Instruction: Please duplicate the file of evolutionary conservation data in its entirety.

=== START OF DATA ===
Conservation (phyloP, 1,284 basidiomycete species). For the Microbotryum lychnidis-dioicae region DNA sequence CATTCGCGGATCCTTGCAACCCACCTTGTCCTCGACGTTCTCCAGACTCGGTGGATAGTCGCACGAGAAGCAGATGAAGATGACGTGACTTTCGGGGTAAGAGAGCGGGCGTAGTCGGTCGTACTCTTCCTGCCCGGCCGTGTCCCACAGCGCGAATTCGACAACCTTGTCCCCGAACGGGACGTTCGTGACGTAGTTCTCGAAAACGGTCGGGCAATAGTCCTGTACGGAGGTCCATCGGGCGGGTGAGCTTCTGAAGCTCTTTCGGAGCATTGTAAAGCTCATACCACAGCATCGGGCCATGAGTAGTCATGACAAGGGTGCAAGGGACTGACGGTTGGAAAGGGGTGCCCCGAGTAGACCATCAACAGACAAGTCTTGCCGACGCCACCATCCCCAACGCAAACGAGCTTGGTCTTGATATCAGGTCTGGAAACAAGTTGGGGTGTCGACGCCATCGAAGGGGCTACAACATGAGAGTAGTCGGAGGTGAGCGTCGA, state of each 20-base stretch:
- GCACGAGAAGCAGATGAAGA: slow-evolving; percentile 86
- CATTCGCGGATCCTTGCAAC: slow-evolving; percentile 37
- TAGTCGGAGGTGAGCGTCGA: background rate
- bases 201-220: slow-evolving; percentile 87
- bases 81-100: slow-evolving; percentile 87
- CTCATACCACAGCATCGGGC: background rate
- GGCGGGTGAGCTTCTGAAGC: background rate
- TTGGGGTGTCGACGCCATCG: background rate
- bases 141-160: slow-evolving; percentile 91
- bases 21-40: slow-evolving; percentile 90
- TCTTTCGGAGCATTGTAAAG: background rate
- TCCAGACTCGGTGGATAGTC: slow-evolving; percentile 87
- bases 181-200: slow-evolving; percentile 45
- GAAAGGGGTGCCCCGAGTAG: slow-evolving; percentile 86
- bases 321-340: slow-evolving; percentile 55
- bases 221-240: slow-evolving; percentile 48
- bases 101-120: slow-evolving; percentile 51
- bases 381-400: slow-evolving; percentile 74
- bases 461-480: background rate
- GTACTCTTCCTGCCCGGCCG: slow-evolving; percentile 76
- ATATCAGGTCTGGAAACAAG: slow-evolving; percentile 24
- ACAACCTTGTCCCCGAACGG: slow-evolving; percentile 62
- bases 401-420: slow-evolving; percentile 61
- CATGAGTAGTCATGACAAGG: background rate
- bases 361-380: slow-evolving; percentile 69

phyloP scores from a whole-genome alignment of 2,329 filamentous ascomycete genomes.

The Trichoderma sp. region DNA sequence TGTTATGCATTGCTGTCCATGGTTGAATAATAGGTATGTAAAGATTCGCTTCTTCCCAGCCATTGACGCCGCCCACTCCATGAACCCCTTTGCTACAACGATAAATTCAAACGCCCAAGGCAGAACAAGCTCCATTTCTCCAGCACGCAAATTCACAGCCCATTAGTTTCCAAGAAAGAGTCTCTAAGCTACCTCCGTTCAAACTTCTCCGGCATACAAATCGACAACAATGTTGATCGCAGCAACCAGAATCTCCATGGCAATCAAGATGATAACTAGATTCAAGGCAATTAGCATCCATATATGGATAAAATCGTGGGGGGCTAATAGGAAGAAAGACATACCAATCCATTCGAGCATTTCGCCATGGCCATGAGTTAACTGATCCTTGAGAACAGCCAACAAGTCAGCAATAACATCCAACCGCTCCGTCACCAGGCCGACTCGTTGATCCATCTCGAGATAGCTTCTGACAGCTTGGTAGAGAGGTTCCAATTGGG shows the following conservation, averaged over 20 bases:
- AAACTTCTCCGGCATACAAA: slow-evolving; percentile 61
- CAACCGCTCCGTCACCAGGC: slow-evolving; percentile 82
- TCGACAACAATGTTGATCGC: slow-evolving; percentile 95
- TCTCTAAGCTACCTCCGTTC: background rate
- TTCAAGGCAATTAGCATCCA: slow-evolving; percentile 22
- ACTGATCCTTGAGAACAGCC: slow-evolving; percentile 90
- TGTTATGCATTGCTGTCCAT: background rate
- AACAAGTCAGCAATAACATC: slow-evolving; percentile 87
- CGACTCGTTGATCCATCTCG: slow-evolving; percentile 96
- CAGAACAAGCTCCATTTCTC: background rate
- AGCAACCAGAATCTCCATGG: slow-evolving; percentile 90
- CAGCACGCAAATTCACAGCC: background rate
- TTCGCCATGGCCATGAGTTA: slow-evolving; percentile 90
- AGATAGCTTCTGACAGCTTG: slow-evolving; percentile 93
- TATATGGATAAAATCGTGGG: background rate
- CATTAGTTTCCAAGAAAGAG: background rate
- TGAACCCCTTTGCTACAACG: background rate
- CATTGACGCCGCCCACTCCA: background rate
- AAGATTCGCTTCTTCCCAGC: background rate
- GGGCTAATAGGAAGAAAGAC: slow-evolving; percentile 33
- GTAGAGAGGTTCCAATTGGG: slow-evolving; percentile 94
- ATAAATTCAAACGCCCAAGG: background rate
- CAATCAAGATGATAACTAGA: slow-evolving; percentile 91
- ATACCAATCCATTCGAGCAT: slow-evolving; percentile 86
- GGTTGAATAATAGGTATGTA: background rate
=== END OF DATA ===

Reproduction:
Conservation (phyloP, 1,284 basidiomycete species). For the Microbotryum lychnidis-dioicae region DNA sequence CATTCGCGGATCCTTGCAACCCACCTTGTCCTCGACGTTCTCCAGACTCGGTGGATAGTCGCACGAGAAGCAGATGAAGATGACGTGACTTTCGGGGTAAGAGAGCGGGCGTAGTCGGTCGTACTCTTCCTGCCCGGCCGTGTCCCACAGCGCGAATTCGACAACCTTGTCCCCGAACGGGACGTTCGTGACGTAGTTCTCGAAAACGGTCGGGCAATAGTCCTGTACGGAGGTCCATCGGGCGGGTGAGCTTCTGAAGCTCTTTCGGAGCATTGTAAAGCTCATACCACAGCATCGGGCCATGAGTAGTCATGACAAGGGTGCAAGGGACTGACGGTTGGAAAGGGGTGCCCCGAGTAGACCATCAACAGACAAGTCTTGCCGACGCCACCATCCCCAACGCAAACGAGCTTGGTCTTGATATCAGGTCTGGAAACAAGTTGGGGTGTCGACGCCATCGAAGGGGCTACAACATGAGAGTAGTCGGAGGTGAGCGTCGA, state of each 20-base stretch:
- GCACGAGAAGCAGATGAAGA: slow-evolving; percentile 86
- CATTCGCGGATCCTTGCAAC: slow-evolving; percentile 37
- TAGTCGGAGGTGAGCGTCGA: background rate
- bases 201-220: slow-evolving; percentile 87
- bases 81-100: slow-evolving; percentile 87
- CTCATACCACAGCATCGGGC: background rate
- GGCGGGTGAGCTTCTGAAGC: background rate
- TTGGGGTGTCGACGCCATCG: background rate
- bases 141-160: slow-evolving; percentile 91
- bases 21-40: slow-evolving; percentile 90
- TCTTTCGGAGCATTGTAAAG: background rate
- TCCAGACTCGGTGGATAGTC: slow-evolving; percentile 87
- bases 181-200: slow-evolving; percentile 45
- GAAAGGGGTGCCCCGAGTAG: slow-evolving; percentile 86
- bases 321-340: slow-evolving; percentile 55
- bases 221-240: slow-evolving; percentile 48
- bases 101-120: slow-evolving; percentile 51
- bases 381-400: slow-evolving; percentile 74
- bases 461-480: background rate
- GTACTCTTCCTGCCCGGCCG: slow-evolving; percentile 76
- ATATCAGGTCTGGAAACAAG: slow-evolving; percentile 24
- ACAACCTTGTCCCCGAACGG: slow-evolving; percentile 62
- bases 401-420: slow-evolving; percentile 61
- CATGAGTAGTCATGACAAGG: background rate
- bases 361-380: slow-evolving; percentile 69

phyloP scores from a whole-genome alignment of 2,329 filamentous ascomycete genomes.

The Trichoderma sp. region DNA sequence TGTTATGCATTGCTGTCCATGGTTGAATAATAGGTATGTAAAGATTCGCTTCTTCCCAGCCATTGACGCCGCCCACTCCATGAACCCCTTTGCTACAACGATAAATTCAAACGCCCAAGGCAGAACAAGCTCCATTTCTCCAGCACGCAAATTCACAGCCCATTAGTTTCCAAGAAAGAGTCTCTAAGCTACCTCCGTTCAAACTTCTCCGGCATACAAATCGACAACAATGTTGATCGCAGCAACCAGAATCTCCATGGCAATCAAGATGATAACTAGATTCAAGGCAATTAGCATCCATATATGGATAAAATCGTGGGGGGCTAATAGGAAGAAAGACATACCAATCCATTCGAGCATTTCGCCATGGCCATGAGTTAACTGATCCTTGAGAACAGCCAACAAGTCAGCAATAACATCCAACCGCTCCGTCACCAGGCCGACTCGTTGATCCATCTCGAGATAGCTTCTGACAGCTTGGTAGAGAGGTTCCAATTGGG shows the following conservation, averaged over 20 bases:
- AAACTTCTCCGGCATACAAA: slow-evolving; percentile 61
- CAACCGCTCCGTCACCAGGC: slow-evolving; percentile 82
- TCGACAACAATGTTGATCGC: slow-evolving; percentile 95
- TCTCTAAGCTACCTCCGTTC: background rate
- TTCAAGGCAATTAGCATCCA: slow-evolving; percentile 22
- ACTGATCCTTGAGAACAGCC: slow-evolving; percentile 90
- TGTTATGCATTGCTGTCCAT: background rate
- AACAAGTCAGCAATAACATC: slow-evolving; percentile 87
- CGACTCGTTGATCCATCTCG: slow-evolving; percentile 96
- CAGAACAAGCTCCATTTCTC: background rate
- AGCAACCAGAATCTCCATGG: slow-evolving; percentile 90
- CAGCACGCAAATTCACAGCC: background rate
- TTCGCCATGGCCATGAGTTA: slow-evolving; percentile 90
- AGATAGCTTCTGACAGCTTG: slow-evolving; percentile 93
- TATATGGATAAAATCGTGGG: background rate
- CATTAGTTTCCAAGAAAGAG: background rate
- TGAACCCCTTTGCTACAACG: background rate
- CATTGACGCCGCCCACTCCA: background rate
- AAGATTCGCTTCTTCCCAGC: background rate
- GGGCTAATAGGAAGAAAGAC: slow-evolving; percentile 33
- GTAGAGAGGTTCCAATTGGG: slow-evolving; percentile 94
- ATAAATTCAAACGCCCAAGG: background rate
- CAATCAAGATGATAACTAGA: slow-evolving; percentile 91
- ATACCAATCCATTCGAGCAT: slow-evolving; percentile 86
- GGTTGAATAATAGGTATGTA: background rate